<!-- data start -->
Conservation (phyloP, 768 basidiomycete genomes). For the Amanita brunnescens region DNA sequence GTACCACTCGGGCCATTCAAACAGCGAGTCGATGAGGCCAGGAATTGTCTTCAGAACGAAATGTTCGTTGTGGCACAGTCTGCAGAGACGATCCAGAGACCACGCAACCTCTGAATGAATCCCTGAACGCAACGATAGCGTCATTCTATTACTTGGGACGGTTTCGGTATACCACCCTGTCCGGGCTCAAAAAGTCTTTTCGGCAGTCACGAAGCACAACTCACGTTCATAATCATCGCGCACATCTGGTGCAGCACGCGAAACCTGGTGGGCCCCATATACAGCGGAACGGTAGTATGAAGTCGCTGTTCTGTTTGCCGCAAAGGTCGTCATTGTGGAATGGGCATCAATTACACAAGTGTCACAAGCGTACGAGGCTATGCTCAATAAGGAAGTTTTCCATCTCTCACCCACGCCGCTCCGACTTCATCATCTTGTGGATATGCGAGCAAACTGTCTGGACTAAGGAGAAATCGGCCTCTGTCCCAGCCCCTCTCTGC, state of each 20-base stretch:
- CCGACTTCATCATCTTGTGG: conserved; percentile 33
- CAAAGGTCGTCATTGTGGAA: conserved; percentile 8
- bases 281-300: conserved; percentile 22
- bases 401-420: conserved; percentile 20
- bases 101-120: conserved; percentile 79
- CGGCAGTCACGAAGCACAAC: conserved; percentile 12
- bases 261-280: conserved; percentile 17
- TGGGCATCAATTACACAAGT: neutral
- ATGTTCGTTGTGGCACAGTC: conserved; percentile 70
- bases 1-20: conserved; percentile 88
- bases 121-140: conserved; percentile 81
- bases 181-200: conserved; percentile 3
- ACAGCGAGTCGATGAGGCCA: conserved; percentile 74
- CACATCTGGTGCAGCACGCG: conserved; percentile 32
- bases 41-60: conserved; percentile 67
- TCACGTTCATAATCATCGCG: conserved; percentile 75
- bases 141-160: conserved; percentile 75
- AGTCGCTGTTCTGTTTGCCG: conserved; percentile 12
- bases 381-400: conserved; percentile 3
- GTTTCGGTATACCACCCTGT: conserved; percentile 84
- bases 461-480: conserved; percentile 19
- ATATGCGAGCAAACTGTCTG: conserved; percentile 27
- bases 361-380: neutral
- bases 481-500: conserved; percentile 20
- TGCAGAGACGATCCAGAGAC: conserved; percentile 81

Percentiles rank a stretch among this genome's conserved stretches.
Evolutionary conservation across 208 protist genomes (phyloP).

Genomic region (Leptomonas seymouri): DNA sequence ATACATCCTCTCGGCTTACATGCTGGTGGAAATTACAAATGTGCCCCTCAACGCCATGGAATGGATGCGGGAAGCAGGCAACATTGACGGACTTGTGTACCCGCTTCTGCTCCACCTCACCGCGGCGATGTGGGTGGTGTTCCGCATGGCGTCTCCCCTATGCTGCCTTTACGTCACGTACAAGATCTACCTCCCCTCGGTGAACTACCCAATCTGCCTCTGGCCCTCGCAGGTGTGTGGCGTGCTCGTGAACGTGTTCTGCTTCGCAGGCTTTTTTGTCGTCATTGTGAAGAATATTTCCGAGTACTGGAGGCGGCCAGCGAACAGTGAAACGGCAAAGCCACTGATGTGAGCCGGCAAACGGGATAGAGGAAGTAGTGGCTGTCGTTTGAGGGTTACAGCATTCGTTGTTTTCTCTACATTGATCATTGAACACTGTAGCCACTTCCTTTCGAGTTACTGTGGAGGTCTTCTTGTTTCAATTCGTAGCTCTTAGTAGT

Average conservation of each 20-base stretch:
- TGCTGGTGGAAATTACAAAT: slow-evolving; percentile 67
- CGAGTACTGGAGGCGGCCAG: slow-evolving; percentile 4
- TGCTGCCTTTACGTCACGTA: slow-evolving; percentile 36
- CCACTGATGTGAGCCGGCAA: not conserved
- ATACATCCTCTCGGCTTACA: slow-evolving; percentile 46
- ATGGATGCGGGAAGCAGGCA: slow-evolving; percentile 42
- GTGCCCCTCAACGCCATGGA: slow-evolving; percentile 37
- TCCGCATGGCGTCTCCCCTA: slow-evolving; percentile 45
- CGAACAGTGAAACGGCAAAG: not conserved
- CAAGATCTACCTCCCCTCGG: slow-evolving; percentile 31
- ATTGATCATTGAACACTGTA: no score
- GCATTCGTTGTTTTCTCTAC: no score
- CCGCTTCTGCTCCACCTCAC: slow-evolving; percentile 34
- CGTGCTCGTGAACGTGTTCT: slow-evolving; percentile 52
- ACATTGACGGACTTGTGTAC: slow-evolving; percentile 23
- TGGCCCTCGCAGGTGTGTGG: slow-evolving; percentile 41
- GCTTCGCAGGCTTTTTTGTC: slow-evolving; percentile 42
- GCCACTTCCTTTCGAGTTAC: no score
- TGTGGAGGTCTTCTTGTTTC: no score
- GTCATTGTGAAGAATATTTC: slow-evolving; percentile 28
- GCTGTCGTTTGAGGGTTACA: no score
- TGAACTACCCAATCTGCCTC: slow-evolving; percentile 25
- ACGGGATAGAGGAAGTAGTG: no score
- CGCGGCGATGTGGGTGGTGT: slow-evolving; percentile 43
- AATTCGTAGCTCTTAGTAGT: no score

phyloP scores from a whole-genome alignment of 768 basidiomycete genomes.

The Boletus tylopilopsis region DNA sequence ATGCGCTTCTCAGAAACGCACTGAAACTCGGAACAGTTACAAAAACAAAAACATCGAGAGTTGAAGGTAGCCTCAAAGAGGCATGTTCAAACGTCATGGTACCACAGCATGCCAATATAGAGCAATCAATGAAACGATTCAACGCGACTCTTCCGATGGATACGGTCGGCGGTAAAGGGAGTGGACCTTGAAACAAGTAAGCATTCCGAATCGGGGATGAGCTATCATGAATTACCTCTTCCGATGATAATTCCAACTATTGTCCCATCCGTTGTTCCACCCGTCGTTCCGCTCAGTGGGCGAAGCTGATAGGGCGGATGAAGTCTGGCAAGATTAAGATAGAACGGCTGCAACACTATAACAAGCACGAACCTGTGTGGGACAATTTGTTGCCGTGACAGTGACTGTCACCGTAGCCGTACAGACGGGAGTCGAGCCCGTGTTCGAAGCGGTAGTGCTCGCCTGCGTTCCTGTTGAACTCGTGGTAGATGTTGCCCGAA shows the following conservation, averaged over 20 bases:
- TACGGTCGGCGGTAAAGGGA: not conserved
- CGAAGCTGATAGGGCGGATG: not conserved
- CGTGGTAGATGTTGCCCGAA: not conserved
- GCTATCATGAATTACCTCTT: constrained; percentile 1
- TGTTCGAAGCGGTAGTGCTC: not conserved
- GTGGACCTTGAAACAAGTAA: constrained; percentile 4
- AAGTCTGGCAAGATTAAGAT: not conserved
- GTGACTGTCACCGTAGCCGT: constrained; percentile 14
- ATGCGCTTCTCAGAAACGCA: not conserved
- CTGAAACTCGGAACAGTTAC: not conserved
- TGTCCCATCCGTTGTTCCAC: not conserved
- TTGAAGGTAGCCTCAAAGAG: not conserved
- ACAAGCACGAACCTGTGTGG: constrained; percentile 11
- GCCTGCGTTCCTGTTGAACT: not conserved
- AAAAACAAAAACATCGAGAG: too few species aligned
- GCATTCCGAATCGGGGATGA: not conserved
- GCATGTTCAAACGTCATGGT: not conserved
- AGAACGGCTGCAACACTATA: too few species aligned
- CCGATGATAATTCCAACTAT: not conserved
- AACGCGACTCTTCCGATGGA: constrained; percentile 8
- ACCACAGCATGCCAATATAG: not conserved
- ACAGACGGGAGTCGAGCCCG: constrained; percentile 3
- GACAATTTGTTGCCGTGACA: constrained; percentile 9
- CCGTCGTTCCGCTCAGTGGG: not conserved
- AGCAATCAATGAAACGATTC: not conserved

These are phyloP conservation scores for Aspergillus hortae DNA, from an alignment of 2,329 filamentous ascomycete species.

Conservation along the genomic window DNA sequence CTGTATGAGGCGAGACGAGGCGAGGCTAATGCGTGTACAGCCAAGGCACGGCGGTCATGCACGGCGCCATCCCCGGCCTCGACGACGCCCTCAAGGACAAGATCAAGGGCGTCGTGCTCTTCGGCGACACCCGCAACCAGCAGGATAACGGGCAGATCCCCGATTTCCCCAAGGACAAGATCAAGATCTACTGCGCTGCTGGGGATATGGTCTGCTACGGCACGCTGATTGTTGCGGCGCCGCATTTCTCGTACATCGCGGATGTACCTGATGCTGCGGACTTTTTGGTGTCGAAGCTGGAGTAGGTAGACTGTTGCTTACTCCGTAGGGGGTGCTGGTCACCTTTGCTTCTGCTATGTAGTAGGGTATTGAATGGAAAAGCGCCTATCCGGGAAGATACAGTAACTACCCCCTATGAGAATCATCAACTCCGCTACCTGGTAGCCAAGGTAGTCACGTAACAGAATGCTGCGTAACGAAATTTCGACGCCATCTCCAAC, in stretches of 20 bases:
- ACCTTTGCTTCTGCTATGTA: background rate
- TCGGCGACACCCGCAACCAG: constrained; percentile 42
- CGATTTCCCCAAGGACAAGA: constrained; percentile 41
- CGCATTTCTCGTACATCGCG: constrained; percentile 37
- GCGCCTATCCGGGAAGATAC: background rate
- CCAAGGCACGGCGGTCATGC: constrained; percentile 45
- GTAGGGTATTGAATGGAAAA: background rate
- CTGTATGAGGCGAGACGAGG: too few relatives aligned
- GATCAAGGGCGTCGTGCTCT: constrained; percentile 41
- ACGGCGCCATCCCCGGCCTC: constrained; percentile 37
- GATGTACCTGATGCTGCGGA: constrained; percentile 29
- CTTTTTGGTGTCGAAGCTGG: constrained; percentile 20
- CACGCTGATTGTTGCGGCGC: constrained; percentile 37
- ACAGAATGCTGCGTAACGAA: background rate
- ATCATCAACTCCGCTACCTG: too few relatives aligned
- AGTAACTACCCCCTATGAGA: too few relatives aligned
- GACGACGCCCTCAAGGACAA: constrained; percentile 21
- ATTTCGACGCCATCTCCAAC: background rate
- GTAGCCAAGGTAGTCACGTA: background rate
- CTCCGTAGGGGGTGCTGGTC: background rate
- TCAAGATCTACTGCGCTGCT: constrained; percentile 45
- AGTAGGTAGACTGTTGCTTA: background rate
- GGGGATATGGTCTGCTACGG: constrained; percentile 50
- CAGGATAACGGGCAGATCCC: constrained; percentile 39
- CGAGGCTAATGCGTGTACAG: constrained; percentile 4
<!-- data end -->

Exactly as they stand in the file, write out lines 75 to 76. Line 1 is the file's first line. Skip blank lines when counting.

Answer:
- AGAACGGCTGCAACACTATA: too few species aligned
- CCGATGATAATTCCAACTAT: not conserved